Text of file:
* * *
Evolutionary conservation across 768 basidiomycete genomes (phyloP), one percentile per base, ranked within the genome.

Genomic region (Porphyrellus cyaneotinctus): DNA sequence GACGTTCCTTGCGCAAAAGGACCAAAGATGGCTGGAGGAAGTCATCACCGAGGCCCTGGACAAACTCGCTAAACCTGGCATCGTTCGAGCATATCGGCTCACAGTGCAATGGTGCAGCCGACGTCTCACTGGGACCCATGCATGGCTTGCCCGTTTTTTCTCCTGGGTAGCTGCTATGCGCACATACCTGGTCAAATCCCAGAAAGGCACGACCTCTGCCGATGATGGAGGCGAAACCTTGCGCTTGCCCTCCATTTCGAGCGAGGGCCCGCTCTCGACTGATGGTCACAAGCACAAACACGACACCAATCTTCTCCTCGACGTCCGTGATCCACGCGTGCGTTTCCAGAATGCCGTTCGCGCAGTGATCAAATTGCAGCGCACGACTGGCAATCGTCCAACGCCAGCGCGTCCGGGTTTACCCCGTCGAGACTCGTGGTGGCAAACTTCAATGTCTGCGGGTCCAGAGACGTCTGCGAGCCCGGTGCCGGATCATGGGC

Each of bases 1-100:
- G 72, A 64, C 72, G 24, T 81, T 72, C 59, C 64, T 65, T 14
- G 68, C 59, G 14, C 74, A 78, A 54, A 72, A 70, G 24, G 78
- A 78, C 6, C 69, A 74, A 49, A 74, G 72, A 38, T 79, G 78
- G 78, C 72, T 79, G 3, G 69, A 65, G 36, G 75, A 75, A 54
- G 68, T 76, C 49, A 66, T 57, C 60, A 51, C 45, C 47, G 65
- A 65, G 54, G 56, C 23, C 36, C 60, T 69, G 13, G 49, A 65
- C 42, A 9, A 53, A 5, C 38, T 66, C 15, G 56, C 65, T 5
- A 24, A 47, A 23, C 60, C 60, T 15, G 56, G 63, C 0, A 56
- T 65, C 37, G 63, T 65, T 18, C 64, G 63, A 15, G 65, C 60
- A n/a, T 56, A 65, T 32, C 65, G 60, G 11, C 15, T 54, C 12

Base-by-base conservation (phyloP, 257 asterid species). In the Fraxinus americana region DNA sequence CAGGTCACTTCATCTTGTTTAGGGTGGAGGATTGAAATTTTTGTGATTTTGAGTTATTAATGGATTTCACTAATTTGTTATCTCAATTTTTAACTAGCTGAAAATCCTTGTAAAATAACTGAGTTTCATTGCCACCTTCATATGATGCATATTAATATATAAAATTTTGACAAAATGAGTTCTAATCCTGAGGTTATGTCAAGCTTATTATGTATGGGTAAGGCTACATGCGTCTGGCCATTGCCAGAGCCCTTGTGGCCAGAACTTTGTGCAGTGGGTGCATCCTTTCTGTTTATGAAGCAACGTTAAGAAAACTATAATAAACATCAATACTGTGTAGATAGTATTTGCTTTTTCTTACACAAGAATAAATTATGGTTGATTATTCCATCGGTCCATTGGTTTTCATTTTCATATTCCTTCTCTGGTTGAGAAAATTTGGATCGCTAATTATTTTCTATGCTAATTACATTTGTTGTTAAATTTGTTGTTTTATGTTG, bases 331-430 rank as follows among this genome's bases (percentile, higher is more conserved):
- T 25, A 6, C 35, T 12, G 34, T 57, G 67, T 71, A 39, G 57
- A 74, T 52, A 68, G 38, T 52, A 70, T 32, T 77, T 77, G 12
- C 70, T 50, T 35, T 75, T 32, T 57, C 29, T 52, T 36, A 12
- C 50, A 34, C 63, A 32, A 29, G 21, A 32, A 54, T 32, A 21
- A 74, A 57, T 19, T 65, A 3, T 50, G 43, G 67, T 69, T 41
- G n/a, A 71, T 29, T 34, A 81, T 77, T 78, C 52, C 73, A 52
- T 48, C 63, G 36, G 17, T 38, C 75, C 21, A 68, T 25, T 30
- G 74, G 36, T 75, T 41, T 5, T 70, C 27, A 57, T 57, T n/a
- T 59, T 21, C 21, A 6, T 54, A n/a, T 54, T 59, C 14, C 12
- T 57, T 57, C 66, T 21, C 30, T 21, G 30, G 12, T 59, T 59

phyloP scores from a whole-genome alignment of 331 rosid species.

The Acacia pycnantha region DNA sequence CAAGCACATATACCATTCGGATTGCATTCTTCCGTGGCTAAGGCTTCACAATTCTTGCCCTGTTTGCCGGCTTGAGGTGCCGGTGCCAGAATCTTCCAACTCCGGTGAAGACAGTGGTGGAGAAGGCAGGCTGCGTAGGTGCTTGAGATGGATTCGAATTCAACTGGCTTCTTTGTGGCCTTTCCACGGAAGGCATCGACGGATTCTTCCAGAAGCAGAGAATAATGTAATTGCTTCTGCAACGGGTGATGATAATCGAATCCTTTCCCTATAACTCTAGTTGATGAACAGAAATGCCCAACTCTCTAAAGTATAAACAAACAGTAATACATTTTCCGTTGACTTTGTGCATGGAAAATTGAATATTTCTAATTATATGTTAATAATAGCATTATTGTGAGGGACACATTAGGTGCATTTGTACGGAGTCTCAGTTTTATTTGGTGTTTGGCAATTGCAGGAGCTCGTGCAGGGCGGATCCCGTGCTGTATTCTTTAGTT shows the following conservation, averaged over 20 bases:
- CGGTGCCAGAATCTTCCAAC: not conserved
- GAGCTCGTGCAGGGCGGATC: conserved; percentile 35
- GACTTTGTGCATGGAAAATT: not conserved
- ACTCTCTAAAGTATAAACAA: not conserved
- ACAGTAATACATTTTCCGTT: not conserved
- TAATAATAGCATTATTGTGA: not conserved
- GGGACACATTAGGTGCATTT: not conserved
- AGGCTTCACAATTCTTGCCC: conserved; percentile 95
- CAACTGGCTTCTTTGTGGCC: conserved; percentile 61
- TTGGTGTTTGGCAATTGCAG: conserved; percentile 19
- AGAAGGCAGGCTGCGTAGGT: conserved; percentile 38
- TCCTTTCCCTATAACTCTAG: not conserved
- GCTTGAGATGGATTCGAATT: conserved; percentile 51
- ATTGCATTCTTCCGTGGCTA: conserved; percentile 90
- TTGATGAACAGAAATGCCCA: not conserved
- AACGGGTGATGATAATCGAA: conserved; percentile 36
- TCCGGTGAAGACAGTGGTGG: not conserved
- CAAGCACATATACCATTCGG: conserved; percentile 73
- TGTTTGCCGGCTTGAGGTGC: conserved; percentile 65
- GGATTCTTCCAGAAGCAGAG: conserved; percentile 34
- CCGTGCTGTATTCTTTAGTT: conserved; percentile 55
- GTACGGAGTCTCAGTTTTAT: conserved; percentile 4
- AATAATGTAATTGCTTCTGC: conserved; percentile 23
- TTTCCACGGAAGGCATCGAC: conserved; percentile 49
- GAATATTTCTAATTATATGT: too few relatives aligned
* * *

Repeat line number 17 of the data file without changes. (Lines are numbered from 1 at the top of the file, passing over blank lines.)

- C 70, T 50, T 35, T 75, T 32, T 57, C 29, T 52, T 36, A 12